After leading the NFL in several statistical categories last season, the Bears defense will look to make a smooth transition under new coordinator Chuck Pagano. The following five players will be especially intriguing to watch on the practice field when the reigning NFC North champions report to training camp three weeks from Thursday:
After an impressive rookie season, Smith is primed to have a breakout year in 2019.
The eighth pick in the 2018 draft was named to ESPN.com’s NFL All-Rookie Team and selected as a Pro Bowl alternate after leading the Bears with 122 tackles, two shy of Hall of Famer Brian Urlacher’s team record set in 2000. Smith also registered five sacks, eight tackles-for-loss, one interception and five pass breakups while playing in all 16 games with 15 starts. He added a second interception in the Bears’ wild-card playoff loss to the Eagles
“What’s awesome about him is you can’t really put a ceiling on him,” general manager Ryan Pace said during the offseason, “not only because of his physical traits but more importantly his football makeup—like how good a teammate he is, how passionate he is about the game and his football intelligence. When you combine the physical traits with the football makeup, that’s where it’s hard to put a ceiling on this player.”
Smith isn’t the only promising young first-round selection from Georgia on the Bears defense. Chosen with the ninth pick in the 2016 draft, Floyd will head to training camp looking to build on an impressive 2018 season. He started all 16 games for the first time in his career, registering 47 tackles, four sacks, nine tackles-for-loss, four pass breakups, one fumble recovery and one interception.
Floyd, who was selected as a Pro Bowl alternate, excelled during the second half of the season after recovering from a hand injury that hampered him early in the year. He returned his first NFL interception 19 yards for a touchdown Nov. 4 against the Bills. The 6-4, 251-pounder recorded three sacks in a three-game stretch late in the season, including two of Aaron Rodgers in a 24-17 division-clinching win over the Packers last Dec. 18 at Soldier Field.
Slowed by multiple injuries in three seasons with the Bears, the key for Floyd this summer will be to remain healthy.
Based on his first two NFL seasons, Jackson has an opportunity to become an all-time great if he continues to ascend. The Bears haven’t had a ball-hawking, play-making impact safety like the Alabama product since Mike Brown more than a decade ago.
Last year Jackson recorded a career-high six interceptions and returned three takeaways—two picks and one fumble—for touchdowns. His 41-yard interception return TD last Thanksgiving gave the Bears a 23-16 win over the Lions and was selected as the team’s top play of the season by ChicagoBears.com.
Jackson, who was named first-team All-Pro and voted to his first Pro Bowl last year, has scored five defensive touchdowns, tied for the most by an NFL player in his first two NFL seasons (with the Jets’ Erik McMillan in 1988-89).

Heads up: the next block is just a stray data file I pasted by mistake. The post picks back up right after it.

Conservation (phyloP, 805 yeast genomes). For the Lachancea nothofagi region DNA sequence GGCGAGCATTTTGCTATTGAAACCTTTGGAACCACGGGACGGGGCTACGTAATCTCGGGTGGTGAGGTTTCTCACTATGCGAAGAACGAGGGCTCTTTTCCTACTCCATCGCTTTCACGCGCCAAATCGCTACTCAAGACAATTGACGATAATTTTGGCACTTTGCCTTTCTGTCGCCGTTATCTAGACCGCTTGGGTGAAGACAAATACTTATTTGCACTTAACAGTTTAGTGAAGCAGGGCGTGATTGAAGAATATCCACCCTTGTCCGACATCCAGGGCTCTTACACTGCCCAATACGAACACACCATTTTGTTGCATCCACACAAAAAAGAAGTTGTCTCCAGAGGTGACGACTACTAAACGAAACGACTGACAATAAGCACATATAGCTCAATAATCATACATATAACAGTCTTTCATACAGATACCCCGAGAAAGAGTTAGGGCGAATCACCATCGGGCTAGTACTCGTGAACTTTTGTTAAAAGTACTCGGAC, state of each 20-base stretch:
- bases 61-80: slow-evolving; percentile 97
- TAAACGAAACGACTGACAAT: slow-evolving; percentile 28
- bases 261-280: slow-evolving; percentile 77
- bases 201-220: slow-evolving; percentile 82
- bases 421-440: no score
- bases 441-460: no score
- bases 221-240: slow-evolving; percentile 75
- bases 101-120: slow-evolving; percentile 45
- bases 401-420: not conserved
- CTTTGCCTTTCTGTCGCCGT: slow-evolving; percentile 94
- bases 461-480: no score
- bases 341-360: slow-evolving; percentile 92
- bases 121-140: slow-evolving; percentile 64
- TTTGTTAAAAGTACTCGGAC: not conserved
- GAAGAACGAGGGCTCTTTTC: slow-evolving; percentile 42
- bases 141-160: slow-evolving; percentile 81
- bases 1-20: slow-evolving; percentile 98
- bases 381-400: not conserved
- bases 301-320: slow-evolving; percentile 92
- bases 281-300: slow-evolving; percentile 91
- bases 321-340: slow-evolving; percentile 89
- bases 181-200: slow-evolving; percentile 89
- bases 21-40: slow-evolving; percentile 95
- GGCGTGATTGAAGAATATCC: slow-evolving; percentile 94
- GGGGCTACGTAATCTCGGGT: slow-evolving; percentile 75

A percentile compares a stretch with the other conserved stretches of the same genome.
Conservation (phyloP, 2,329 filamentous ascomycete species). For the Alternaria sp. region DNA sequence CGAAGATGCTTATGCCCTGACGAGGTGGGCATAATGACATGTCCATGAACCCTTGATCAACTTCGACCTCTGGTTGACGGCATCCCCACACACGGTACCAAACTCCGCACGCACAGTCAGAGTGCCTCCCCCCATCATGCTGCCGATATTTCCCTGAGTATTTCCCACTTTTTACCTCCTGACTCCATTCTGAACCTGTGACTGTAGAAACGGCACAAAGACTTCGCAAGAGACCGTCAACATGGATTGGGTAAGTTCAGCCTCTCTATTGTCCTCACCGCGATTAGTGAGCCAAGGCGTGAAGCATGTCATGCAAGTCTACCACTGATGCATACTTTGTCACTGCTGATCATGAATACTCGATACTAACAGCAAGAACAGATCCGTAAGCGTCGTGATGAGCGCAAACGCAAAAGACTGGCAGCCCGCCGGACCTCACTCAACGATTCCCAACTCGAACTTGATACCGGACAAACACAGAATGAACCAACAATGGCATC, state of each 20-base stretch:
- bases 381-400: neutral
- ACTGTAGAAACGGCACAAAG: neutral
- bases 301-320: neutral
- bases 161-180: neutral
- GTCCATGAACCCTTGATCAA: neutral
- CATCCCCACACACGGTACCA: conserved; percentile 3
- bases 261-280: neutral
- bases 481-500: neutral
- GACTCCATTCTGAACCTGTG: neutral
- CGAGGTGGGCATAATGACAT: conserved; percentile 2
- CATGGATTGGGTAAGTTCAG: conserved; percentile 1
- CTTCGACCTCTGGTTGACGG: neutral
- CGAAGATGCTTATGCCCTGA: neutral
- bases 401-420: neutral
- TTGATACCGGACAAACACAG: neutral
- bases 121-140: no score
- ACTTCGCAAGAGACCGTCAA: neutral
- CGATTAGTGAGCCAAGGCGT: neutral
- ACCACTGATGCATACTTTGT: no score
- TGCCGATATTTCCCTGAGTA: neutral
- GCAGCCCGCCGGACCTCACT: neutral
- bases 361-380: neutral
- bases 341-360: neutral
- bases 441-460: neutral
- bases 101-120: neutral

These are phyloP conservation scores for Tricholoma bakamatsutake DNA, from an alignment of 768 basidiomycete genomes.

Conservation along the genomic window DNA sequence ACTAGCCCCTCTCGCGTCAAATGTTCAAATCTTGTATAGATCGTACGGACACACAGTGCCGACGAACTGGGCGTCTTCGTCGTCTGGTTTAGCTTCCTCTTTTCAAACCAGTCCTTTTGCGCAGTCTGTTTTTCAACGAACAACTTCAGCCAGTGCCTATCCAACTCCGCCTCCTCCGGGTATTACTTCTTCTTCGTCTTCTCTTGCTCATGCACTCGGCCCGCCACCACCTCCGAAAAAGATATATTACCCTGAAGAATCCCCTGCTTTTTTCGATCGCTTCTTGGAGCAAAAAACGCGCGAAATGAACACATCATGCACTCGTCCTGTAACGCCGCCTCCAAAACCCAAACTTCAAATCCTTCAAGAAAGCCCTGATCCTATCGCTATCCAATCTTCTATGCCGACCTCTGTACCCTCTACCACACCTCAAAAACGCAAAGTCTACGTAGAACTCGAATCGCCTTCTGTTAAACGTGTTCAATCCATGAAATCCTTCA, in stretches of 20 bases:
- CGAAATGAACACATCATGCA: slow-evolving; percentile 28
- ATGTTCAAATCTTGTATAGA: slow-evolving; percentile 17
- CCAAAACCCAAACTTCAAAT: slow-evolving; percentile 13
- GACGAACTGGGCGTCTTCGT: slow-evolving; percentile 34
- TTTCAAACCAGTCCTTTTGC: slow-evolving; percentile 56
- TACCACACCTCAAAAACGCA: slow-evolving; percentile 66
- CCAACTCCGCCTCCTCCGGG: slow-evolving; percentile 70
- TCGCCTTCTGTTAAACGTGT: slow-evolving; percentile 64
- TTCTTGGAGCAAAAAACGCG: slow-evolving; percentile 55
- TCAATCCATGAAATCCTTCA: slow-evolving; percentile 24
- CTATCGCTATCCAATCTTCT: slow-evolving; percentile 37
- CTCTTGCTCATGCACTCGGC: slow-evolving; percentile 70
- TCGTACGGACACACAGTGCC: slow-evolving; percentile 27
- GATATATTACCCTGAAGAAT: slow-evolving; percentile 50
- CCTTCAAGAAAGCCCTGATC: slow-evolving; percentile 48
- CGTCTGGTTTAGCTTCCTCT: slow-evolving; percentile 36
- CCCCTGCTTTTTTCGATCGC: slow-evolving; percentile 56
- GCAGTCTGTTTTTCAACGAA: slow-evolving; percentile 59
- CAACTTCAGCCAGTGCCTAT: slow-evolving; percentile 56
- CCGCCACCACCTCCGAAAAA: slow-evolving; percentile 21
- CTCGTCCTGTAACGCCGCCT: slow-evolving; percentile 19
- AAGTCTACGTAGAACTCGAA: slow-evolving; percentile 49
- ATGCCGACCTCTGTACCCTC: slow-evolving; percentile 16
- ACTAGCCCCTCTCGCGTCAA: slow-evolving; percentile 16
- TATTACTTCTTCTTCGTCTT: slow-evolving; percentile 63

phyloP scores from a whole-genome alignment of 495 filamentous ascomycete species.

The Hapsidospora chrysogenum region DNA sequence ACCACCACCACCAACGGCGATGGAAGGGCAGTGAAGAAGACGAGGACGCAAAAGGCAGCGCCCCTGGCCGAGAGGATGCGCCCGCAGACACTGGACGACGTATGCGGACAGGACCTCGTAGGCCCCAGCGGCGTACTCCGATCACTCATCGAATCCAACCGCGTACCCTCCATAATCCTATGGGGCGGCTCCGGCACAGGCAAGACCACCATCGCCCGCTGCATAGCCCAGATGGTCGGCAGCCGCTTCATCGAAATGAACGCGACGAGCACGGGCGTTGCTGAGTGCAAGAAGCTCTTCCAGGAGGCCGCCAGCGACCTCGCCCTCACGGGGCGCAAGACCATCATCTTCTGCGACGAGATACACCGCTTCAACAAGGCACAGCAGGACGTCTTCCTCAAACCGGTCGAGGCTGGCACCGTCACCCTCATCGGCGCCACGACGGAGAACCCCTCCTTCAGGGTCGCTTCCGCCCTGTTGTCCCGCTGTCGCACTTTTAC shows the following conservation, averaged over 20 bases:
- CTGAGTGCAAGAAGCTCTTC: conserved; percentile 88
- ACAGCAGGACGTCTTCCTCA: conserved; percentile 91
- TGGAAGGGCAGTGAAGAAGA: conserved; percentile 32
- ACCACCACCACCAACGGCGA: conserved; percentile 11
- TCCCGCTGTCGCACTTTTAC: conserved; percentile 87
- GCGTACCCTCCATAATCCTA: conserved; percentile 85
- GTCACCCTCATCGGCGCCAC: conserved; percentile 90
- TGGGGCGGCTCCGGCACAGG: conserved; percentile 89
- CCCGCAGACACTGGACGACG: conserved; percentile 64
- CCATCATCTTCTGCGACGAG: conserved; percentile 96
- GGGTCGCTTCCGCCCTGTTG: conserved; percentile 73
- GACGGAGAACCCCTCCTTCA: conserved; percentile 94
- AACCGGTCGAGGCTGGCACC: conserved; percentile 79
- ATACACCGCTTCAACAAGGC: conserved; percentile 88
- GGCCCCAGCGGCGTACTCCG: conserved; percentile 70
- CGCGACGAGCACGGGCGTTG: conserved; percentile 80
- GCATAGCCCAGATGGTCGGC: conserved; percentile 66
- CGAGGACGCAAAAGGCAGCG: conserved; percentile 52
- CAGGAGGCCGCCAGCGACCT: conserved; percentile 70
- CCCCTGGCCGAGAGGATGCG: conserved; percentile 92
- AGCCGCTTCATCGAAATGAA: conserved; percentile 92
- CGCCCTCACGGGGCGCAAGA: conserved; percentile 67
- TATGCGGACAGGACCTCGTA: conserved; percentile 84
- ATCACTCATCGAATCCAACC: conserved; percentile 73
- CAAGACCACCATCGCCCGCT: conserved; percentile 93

Jackson has developed into more of a vocal leader as he’s gained more experience, and that likely will continue into his third NFL season.
Ha Ha Clinton-Dix
The Bears return 10 of 11 starters on defense, with the lone exception at safety where Clinton-Dix replaces departed free-agent Adrian Amos.
Clinton-Dix has appeared in 80 games with 74 starts in five NFL seasons with the Packers (2014-18) and Redskins (2018). He has recorded 438 tackles, 28 pass breakups, 14 interceptions, 5.5 sacks, four forced fumbles, two fumble recoveries, eight tackles-for-loss and eight quarterback hits. The Florida native has three additional interceptions in seven postseason contests.
In reuniting with Jackson—his teammate at Alabama for one season—Clinton-Dix hopes to revert to the form he displayed with the Packers in 2016 when he was voted to the Pro Bowl after registering a career-high five interceptions.
Clinton-Dix has meshed well with his new teammates. “We have something special going on here,” he said during the offseason. “In the locker room there are so many great guys who are down to earth and funny, all have the same passion and also want to win ballgames, and that’s what it’s all about.”
It will be interesting to see whether the rookie sixth-round draft choice can pick up in training camp where he left off in offseason workouts. Shelley excelled in OTA and minicamp practices, impressing coaches with his quickness and ball skills.
One of the most intriguing position battles in training camp figures to be between Shelley and veteran free-agent pickup Buster Skrine at nickel back. Both showed the ability to stick with receivers and break up passes in offseason workouts.
At Kansas State, Shelley appeared in 38 games with 37 starts over four seasons. He recorded 165 tackles, eight interceptions—returning two for touchdowns—one sack and seven tackles-for-loss. Shelley started all 12 games he played as a junior in 2017, ranking fourth in the Big 12 with 13 pass breakups while earning honorable mention all-conference recognition. He opened the first seven games last year before sustaining a season-ending toe injury.